I came across the term “literary citizen” recently. Though I had not heard it spoken so succinctly, this term made a lot of sense to me. The world talks about being good citizens, but what does it mean to be a good literary citizen, particularly in the publishing world? One of the main ways people are thought to be good literary citizens is by supporting writers and buying their books. But is there more to being a good literary citizen than book buying?
L. L. Barkin seems to think so. In their article, 10 Ways to be an Epic Literary Citizen they highlight ten specific ways to be an “epic literary citizen” by doing things like “creating a manifesto,” “learn some lingo,” or “search for historical treasure.” Barkin hits on three ways I think are particularly relevant to the publishing world: find your tribe, keep the storytellers telling, and celebrate!
1. Find Your People. I prefer the word people to tribe because it speaks to folks who are like-minded and moving in the same direction. People who like similar books as you, who read similar things as you, and who are pursuing similar goals as you. Much like our work here at Ooligan, these are our “people”—folks keenly interested in publishing good books and doing good work and coming together to do these things. But within Ooligan, we are all here for very different reasons, and those reasons are where we can grow and expand and promote not only Ooligan’s books, but the greater world of publishing at large. We aim to demystify publishing and open it up to others. In finding our people, the goal is not to circle up and exclude others but to take our knowledge to the world at large and invite others to understand and join our world. This creates a greater depth of understanding as to what the publishing world is and brings down barriers for others to enter.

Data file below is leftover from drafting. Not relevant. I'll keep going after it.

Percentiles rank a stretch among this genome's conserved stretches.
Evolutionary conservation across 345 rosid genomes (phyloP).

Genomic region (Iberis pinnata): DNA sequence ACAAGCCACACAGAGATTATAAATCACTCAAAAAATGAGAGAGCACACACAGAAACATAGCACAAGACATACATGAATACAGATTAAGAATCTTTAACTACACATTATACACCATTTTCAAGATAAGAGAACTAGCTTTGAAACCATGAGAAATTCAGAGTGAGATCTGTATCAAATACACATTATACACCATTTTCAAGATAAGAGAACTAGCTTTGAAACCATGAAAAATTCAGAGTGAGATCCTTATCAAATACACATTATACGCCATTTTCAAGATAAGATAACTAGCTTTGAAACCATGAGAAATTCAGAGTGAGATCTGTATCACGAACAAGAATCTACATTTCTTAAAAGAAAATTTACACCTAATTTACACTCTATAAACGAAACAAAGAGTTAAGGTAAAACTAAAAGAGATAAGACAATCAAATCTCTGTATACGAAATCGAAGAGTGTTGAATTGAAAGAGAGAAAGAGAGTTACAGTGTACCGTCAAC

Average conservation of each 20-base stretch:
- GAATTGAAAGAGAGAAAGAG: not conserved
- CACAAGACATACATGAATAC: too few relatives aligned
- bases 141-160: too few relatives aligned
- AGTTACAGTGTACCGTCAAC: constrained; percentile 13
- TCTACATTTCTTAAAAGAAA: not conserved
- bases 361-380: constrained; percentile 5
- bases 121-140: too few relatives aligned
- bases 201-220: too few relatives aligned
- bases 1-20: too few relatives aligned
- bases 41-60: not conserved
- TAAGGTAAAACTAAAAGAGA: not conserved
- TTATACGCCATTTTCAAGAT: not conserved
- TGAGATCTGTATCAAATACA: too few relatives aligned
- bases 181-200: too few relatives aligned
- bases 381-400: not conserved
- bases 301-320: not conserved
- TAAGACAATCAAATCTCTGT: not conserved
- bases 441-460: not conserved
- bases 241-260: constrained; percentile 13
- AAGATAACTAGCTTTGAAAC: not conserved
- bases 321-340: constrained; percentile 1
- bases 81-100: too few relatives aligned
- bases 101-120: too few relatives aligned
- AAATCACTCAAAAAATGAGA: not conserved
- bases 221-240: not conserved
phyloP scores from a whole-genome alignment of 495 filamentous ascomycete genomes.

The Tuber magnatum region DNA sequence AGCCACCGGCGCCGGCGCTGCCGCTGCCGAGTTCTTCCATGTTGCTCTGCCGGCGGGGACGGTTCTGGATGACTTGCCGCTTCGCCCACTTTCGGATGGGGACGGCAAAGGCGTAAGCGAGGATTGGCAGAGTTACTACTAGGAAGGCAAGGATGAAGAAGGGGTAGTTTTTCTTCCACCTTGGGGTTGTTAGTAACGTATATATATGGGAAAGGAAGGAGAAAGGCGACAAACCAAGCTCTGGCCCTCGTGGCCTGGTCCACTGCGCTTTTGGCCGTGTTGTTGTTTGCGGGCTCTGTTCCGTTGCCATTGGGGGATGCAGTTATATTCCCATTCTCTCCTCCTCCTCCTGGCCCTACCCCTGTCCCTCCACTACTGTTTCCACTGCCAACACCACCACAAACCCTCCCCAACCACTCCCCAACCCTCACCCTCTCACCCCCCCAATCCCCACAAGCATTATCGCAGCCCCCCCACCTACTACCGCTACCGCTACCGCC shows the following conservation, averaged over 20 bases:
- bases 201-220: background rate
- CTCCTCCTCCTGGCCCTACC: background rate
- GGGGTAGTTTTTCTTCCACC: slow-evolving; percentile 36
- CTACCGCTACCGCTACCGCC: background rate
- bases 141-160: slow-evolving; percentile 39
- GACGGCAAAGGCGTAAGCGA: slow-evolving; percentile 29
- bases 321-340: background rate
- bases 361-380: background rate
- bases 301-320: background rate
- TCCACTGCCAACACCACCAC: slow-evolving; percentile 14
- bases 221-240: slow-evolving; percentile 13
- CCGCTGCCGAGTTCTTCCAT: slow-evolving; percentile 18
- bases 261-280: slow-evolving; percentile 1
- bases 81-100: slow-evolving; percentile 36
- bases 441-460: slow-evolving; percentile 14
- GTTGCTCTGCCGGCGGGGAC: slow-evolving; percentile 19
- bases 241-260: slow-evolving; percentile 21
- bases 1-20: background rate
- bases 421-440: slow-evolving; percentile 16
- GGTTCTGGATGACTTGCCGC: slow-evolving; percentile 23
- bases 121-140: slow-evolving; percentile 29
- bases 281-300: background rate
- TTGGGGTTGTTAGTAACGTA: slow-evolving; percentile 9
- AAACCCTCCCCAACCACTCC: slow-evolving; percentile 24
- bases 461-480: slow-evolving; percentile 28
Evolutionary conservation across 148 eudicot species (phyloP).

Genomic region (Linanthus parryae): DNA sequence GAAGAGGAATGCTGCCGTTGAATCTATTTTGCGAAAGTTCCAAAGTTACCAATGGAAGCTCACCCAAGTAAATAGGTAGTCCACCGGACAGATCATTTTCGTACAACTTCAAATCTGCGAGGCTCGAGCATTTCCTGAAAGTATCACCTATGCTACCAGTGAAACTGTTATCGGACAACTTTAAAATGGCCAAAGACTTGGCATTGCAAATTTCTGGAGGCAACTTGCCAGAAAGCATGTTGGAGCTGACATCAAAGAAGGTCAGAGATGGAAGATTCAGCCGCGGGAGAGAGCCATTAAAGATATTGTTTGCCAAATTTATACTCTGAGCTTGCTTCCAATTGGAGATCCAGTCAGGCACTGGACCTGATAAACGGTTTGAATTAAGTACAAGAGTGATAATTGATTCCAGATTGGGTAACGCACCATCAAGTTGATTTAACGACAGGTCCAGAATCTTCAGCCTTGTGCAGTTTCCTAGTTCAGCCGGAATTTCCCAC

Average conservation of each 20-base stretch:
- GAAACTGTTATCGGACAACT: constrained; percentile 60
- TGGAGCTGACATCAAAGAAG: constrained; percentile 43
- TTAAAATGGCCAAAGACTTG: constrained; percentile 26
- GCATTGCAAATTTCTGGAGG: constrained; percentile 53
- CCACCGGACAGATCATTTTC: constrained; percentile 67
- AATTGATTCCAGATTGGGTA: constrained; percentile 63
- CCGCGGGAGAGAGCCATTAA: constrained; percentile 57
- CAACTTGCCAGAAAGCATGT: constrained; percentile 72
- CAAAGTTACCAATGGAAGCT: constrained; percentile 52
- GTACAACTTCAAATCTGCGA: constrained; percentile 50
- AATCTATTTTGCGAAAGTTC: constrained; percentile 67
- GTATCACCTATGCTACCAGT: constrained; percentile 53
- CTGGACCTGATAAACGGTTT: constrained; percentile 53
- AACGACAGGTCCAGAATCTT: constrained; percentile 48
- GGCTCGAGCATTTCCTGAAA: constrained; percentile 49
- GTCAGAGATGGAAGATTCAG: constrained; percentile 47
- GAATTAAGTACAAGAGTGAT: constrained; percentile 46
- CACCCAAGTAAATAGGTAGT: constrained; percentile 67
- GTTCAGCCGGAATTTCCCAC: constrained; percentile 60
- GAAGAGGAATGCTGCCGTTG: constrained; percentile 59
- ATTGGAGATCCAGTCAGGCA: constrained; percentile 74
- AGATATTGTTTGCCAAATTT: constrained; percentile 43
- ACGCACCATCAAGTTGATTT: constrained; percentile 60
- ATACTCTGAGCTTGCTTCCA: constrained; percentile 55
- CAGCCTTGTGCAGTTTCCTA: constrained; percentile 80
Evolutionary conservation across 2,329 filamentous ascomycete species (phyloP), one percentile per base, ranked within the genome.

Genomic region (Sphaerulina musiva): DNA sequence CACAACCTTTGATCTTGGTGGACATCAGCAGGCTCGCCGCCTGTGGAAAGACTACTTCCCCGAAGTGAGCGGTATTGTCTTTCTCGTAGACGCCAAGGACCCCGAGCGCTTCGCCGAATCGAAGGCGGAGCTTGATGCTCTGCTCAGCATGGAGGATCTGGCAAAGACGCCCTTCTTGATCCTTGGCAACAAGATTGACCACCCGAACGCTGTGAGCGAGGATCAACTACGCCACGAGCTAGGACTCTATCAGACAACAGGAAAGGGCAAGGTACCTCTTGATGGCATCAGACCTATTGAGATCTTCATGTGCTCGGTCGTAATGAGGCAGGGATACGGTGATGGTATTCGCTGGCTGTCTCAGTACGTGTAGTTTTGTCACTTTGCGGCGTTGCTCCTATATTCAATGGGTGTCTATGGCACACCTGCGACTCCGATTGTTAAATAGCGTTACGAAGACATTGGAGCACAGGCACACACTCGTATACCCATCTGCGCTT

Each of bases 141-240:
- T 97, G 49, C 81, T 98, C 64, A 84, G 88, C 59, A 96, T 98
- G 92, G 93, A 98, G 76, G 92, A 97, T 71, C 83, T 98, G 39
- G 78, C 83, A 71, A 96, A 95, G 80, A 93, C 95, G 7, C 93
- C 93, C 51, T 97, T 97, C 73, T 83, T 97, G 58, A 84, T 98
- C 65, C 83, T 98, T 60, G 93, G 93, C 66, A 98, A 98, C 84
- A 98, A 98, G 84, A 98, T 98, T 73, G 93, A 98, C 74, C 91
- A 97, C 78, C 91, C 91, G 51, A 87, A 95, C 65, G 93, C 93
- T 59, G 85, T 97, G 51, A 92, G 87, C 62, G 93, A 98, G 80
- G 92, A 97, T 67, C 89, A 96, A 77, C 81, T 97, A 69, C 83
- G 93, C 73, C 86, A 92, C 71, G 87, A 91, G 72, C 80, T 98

2. Keep the Storytellers Telling. Barkin goes on to say “the poets poeming and the cosplayers cosplaying,” but you get the idea. The larger idea here becomes support. Support those who are doing the work so that they can keep doing the work to make the world a better place. Isn’t that what being a good citizen is about after all, holding your space in the world and making it better? This also can mean offering help and services in the way of mentoring others as they come up behind us in the publishing world, passing on the publishing knowledge we have gained, and finding other ways to serve the literary community. This is not to say this should be done for free all the time, but this is to say that there is a certain amount of paying it forward that needs to happen. Absolutely buy books, but there are also many other ways to offer help and resources in order to keep the world of publishing moving forward.
3. Celebrate! When I think of the word “celebrate” and what that means in publishing, it becomes another form of support. Show up to book launches. Sometimes our presence can make a world of difference, and we may not even realize it. Sharing new and exciting news on social media and to our networks where we have influence might just be the one connection one of our colleagues needs. Work to collaborate, not compete, to continue to bring in new and fresh works and take chances on emerging writers. Keep in touch with and grow your network so that you can celebrate when something cool happens, like a promotion or a fantastic book launch party or any number of other incredible things that can and do happen in the publishing world.
Barkin gives us three great ways to be good literary citizens through finding our people, keeping the storytellers telling and celebrating. What could be better for the publishing world than more good literary citizens and sharing our knowledge and love of books? In my estimation, nothing.